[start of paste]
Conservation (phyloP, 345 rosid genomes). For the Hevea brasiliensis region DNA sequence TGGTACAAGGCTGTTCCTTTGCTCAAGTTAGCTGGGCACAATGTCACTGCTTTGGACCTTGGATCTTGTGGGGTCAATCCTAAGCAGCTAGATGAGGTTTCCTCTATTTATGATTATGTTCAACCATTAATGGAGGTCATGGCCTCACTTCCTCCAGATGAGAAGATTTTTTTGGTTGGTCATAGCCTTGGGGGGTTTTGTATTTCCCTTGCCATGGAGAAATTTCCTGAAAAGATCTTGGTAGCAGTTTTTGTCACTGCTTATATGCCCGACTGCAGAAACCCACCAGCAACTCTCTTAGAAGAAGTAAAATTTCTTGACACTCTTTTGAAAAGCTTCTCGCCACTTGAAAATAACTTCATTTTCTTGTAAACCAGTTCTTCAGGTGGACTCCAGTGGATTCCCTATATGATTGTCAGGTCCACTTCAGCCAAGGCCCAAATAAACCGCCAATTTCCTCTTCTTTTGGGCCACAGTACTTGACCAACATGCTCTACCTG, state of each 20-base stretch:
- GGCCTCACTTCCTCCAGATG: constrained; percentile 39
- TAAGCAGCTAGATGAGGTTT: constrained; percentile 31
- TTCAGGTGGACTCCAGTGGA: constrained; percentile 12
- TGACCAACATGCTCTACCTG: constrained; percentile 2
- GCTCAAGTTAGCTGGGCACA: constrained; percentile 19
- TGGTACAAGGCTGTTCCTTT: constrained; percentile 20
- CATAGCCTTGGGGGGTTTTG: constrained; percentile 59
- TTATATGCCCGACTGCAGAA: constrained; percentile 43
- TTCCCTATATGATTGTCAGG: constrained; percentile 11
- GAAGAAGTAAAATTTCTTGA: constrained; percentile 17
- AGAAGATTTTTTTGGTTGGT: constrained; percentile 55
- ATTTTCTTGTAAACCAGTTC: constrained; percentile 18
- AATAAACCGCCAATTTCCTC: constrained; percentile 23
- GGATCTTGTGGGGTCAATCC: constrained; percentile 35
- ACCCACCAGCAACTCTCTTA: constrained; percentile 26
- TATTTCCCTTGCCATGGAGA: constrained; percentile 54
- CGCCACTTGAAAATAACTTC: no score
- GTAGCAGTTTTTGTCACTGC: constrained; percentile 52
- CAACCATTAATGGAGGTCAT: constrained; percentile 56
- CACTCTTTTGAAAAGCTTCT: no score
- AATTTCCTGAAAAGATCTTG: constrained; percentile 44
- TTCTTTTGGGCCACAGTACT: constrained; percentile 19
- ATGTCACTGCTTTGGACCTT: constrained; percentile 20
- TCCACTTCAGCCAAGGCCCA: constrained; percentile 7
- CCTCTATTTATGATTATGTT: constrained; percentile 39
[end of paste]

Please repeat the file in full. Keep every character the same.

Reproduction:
Conservation (phyloP, 345 rosid genomes). For the Hevea brasiliensis region DNA sequence TGGTACAAGGCTGTTCCTTTGCTCAAGTTAGCTGGGCACAATGTCACTGCTTTGGACCTTGGATCTTGTGGGGTCAATCCTAAGCAGCTAGATGAGGTTTCCTCTATTTATGATTATGTTCAACCATTAATGGAGGTCATGGCCTCACTTCCTCCAGATGAGAAGATTTTTTTGGTTGGTCATAGCCTTGGGGGGTTTTGTATTTCCCTTGCCATGGAGAAATTTCCTGAAAAGATCTTGGTAGCAGTTTTTGTCACTGCTTATATGCCCGACTGCAGAAACCCACCAGCAACTCTCTTAGAAGAAGTAAAATTTCTTGACACTCTTTTGAAAAGCTTCTCGCCACTTGAAAATAACTTCATTTTCTTGTAAACCAGTTCTTCAGGTGGACTCCAGTGGATTCCCTATATGATTGTCAGGTCCACTTCAGCCAAGGCCCAAATAAACCGCCAATTTCCTCTTCTTTTGGGCCACAGTACTTGACCAACATGCTCTACCTG, state of each 20-base stretch:
- GGCCTCACTTCCTCCAGATG: constrained; percentile 39
- TAAGCAGCTAGATGAGGTTT: constrained; percentile 31
- TTCAGGTGGACTCCAGTGGA: constrained; percentile 12
- TGACCAACATGCTCTACCTG: constrained; percentile 2
- GCTCAAGTTAGCTGGGCACA: constrained; percentile 19
- TGGTACAAGGCTGTTCCTTT: constrained; percentile 20
- CATAGCCTTGGGGGGTTTTG: constrained; percentile 59
- TTATATGCCCGACTGCAGAA: constrained; percentile 43
- TTCCCTATATGATTGTCAGG: constrained; percentile 11
- GAAGAAGTAAAATTTCTTGA: constrained; percentile 17
- AGAAGATTTTTTTGGTTGGT: constrained; percentile 55
- ATTTTCTTGTAAACCAGTTC: constrained; percentile 18
- AATAAACCGCCAATTTCCTC: constrained; percentile 23
- GGATCTTGTGGGGTCAATCC: constrained; percentile 35
- ACCCACCAGCAACTCTCTTA: constrained; percentile 26
- TATTTCCCTTGCCATGGAGA: constrained; percentile 54
- CGCCACTTGAAAATAACTTC: no score
- GTAGCAGTTTTTGTCACTGC: constrained; percentile 52
- CAACCATTAATGGAGGTCAT: constrained; percentile 56
- CACTCTTTTGAAAAGCTTCT: no score
- AATTTCCTGAAAAGATCTTG: constrained; percentile 44
- TTCTTTTGGGCCACAGTACT: constrained; percentile 19
- ATGTCACTGCTTTGGACCTT: constrained; percentile 20
- TCCACTTCAGCCAAGGCCCA: constrained; percentile 7
- CCTCTATTTATGATTATGTT: constrained; percentile 39